Although in the early days of mastectomy surgery a woman was forced to bear her deformity for the rest of her life, today, there are many wonderful breast reconstruction after mastectomy options that are available to most patients. Recent studies have found that a patient’s satisfaction as she journeys through breast cancer surgery is greatly enhanced when she understands her reconstruction options before her cancer surgery. Another study, unfortunately, has shown that despite this, a large percentage of mastectomy patients in this country are not offered or do not receive good, informative information to help her make appropriate decisions about her cancer care.
After most mastectomies, immediate reconstruction is possible. This means a patient undergoes anesthesia for her mastectomy and has her reconstruction performed at the same time so that when she awakens, she has a new breast or at least the first stage of her reconstruction already completed.
In some cases, plans for other therapies like radiation may lead to selection of delayed reconstruction. This means a patient will have her mastectomy performed with subsequent simple closure of the chest skin. After she has finished other therapies or passes through a period of observation, she can undergo breast reconstruction in a separate surgery.
Breasts can be reconstructed in two principal ways: with the patient’s own tissue borrowed from another area of her body or with an artificial implant.
The most common site for borrowing tissue for this purpose is the abdomen. We commonly perform this using a perforator flap called a DIEP flap. This is different from a TRAM flap, which uses the same tissue but with more destruction of the rectus abdominis muscle. Other flaps can come from the inner thigh (TUG), posterior thigh (PAP), or buttocks (SGAP or IGAP).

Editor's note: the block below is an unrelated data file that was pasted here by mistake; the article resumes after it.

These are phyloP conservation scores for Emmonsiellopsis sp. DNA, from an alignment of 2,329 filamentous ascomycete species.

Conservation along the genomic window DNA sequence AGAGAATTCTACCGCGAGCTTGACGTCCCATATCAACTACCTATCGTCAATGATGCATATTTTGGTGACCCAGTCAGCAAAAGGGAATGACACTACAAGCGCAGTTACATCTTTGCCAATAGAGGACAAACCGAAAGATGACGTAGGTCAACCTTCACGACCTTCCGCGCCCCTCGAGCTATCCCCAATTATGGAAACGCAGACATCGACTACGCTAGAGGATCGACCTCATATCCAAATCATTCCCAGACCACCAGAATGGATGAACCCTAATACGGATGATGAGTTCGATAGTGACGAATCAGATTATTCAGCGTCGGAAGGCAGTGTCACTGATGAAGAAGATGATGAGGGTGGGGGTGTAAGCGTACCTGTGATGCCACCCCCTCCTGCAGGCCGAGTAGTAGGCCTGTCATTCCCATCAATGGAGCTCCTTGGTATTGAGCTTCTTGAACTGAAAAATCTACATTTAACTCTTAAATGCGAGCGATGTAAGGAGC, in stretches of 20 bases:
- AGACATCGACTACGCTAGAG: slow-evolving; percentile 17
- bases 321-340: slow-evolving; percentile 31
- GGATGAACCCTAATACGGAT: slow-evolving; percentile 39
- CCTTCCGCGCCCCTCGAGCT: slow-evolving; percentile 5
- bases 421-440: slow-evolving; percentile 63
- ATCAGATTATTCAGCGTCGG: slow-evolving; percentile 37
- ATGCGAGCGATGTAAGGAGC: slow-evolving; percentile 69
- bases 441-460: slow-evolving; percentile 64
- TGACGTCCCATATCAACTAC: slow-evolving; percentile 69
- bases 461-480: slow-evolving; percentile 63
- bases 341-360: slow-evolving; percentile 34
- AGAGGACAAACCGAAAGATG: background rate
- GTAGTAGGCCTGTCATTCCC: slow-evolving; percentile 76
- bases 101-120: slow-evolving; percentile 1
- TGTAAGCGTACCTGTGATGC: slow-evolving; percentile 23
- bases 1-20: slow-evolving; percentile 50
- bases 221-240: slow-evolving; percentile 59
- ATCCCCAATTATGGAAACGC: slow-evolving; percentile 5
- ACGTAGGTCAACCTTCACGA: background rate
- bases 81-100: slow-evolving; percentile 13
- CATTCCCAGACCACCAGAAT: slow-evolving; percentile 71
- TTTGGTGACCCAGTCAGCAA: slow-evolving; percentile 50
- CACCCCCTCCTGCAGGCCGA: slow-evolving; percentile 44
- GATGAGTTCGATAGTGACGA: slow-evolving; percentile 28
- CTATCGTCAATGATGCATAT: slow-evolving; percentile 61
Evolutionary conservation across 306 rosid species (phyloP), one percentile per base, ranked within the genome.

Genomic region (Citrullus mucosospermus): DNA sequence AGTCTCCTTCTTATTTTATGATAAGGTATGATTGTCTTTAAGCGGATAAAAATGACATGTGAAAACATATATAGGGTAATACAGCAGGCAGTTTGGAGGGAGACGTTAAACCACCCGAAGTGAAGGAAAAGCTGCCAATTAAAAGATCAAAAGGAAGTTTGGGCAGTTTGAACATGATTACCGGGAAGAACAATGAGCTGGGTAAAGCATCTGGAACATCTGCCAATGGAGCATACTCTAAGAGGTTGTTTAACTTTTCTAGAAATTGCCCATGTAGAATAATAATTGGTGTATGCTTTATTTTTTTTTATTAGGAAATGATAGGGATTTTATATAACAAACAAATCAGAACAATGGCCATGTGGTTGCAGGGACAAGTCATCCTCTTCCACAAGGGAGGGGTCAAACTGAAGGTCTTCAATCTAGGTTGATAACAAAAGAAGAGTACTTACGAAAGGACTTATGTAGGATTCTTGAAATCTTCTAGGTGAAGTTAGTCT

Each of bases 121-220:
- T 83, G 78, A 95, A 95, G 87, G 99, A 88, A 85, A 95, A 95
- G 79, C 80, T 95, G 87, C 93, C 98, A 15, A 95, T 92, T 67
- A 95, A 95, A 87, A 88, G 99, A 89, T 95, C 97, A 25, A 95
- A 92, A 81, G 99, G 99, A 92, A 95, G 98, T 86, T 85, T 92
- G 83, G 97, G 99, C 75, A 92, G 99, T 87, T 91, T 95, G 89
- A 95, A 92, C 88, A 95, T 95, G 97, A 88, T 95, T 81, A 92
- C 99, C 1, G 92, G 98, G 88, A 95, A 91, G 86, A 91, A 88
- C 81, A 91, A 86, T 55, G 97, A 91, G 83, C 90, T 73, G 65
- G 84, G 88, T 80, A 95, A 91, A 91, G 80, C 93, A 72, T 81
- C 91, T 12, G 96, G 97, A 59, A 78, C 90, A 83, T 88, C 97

When a patient chooses to undergo implant reconstruction, this is usually performed in two steps. In a small subset of patients, the first step can be skipped and final reconstruction achieved with only one surgery. At the first step, a tissue expander is placed below the pectoralis major (chest) muscle with a small amount of saline (IV fluid) inside the implant. A special material called ADM is sometimes used to help maintain an aesthetic position of the implant over time. This implant is then slowly expanded by injection of additional saline over the course of several outpatient office visits. The second step of this process involves an outpatient surgery where the expander is removed and the final breast implant is placed in the expanded pocket.
On some occasions, a tissue flap that involves using the latisimus dorsi muscle, fat, and skin from the back is brought around to the front of the chest with an implant underneath it. Although very common in the past, we no longer use this technique except in special circumstances.
Your surgeon, your experience, your support:
It is very important to us that your experience be as pleasant and informative as it can be. Patients should seek experienced plastic surgeons for their breast reconstructions. We specialize in breast reconstruction and have performed hundreds of reconstructions using both free tissue and implant type surgeries. We try to educate our patients extensively during their initial consultation, and we encourage them to bring a friend to help process the information we share.
Although as your surgeon, we try very hard to be supportive and helpful, still every breast cancer patient needs a support network. Support can come from spouses/partners, parents, children, friends, neighbors, religious leaders, and other breast cancer survivors. Excellent organizations also exist in Austin and throughout the nation to help women along this difficult journey. We are happy to discuss these resources with our patients. No woman should have to walk this road alone.
What You Need To Know About Breast Reconstruction After Mastectomy – Christine Fisher MD
Written by Christine Fisher MD. All rights reserved.
Christine Fisher MD